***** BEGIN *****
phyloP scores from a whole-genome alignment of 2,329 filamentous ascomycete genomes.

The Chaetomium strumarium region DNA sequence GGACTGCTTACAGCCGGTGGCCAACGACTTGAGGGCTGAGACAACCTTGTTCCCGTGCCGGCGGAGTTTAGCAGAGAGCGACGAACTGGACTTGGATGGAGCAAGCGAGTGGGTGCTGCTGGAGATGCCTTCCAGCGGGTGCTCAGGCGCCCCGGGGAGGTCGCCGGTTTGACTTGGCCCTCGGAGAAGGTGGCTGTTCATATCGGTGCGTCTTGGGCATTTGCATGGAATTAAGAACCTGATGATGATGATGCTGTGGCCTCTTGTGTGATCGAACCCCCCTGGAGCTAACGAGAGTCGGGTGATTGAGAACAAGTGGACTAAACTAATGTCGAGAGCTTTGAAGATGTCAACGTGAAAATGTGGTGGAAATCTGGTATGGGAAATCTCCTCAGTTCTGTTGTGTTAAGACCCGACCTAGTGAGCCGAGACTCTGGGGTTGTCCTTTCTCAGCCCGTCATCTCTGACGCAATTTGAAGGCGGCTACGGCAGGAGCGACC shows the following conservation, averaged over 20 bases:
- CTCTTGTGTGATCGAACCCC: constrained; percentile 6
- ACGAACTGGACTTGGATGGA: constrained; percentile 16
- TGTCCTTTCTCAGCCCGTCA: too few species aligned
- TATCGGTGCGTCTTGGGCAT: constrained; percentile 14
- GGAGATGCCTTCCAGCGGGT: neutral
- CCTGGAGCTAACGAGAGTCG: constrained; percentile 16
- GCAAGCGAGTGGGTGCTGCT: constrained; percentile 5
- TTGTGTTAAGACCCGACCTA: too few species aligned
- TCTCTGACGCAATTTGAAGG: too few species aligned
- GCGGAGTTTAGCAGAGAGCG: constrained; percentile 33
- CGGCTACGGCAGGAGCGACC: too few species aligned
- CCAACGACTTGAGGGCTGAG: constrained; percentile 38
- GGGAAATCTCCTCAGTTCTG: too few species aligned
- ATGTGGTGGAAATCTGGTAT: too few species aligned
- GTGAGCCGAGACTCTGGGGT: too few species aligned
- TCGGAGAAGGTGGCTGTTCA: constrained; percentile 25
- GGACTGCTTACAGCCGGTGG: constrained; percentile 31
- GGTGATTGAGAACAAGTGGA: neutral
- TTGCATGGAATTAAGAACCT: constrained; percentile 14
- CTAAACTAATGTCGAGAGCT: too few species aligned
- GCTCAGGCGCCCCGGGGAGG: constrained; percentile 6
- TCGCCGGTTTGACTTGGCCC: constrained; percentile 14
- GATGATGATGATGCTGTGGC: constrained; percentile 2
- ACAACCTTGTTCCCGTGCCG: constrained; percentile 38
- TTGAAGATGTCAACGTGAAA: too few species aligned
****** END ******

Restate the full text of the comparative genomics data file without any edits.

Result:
phyloP scores from a whole-genome alignment of 2,329 filamentous ascomycete genomes.

The Chaetomium strumarium region DNA sequence GGACTGCTTACAGCCGGTGGCCAACGACTTGAGGGCTGAGACAACCTTGTTCCCGTGCCGGCGGAGTTTAGCAGAGAGCGACGAACTGGACTTGGATGGAGCAAGCGAGTGGGTGCTGCTGGAGATGCCTTCCAGCGGGTGCTCAGGCGCCCCGGGGAGGTCGCCGGTTTGACTTGGCCCTCGGAGAAGGTGGCTGTTCATATCGGTGCGTCTTGGGCATTTGCATGGAATTAAGAACCTGATGATGATGATGCTGTGGCCTCTTGTGTGATCGAACCCCCCTGGAGCTAACGAGAGTCGGGTGATTGAGAACAAGTGGACTAAACTAATGTCGAGAGCTTTGAAGATGTCAACGTGAAAATGTGGTGGAAATCTGGTATGGGAAATCTCCTCAGTTCTGTTGTGTTAAGACCCGACCTAGTGAGCCGAGACTCTGGGGTTGTCCTTTCTCAGCCCGTCATCTCTGACGCAATTTGAAGGCGGCTACGGCAGGAGCGACC shows the following conservation, averaged over 20 bases:
- CTCTTGTGTGATCGAACCCC: constrained; percentile 6
- ACGAACTGGACTTGGATGGA: constrained; percentile 16
- TGTCCTTTCTCAGCCCGTCA: too few species aligned
- TATCGGTGCGTCTTGGGCAT: constrained; percentile 14
- GGAGATGCCTTCCAGCGGGT: neutral
- CCTGGAGCTAACGAGAGTCG: constrained; percentile 16
- GCAAGCGAGTGGGTGCTGCT: constrained; percentile 5
- TTGTGTTAAGACCCGACCTA: too few species aligned
- TCTCTGACGCAATTTGAAGG: too few species aligned
- GCGGAGTTTAGCAGAGAGCG: constrained; percentile 33
- CGGCTACGGCAGGAGCGACC: too few species aligned
- CCAACGACTTGAGGGCTGAG: constrained; percentile 38
- GGGAAATCTCCTCAGTTCTG: too few species aligned
- ATGTGGTGGAAATCTGGTAT: too few species aligned
- GTGAGCCGAGACTCTGGGGT: too few species aligned
- TCGGAGAAGGTGGCTGTTCA: constrained; percentile 25
- GGACTGCTTACAGCCGGTGG: constrained; percentile 31
- GGTGATTGAGAACAAGTGGA: neutral
- TTGCATGGAATTAAGAACCT: constrained; percentile 14
- CTAAACTAATGTCGAGAGCT: too few species aligned
- GCTCAGGCGCCCCGGGGAGG: constrained; percentile 6
- TCGCCGGTTTGACTTGGCCC: constrained; percentile 14
- GATGATGATGATGCTGTGGC: constrained; percentile 2
- ACAACCTTGTTCCCGTGCCG: constrained; percentile 38
- TTGAAGATGTCAACGTGAAA: too few species aligned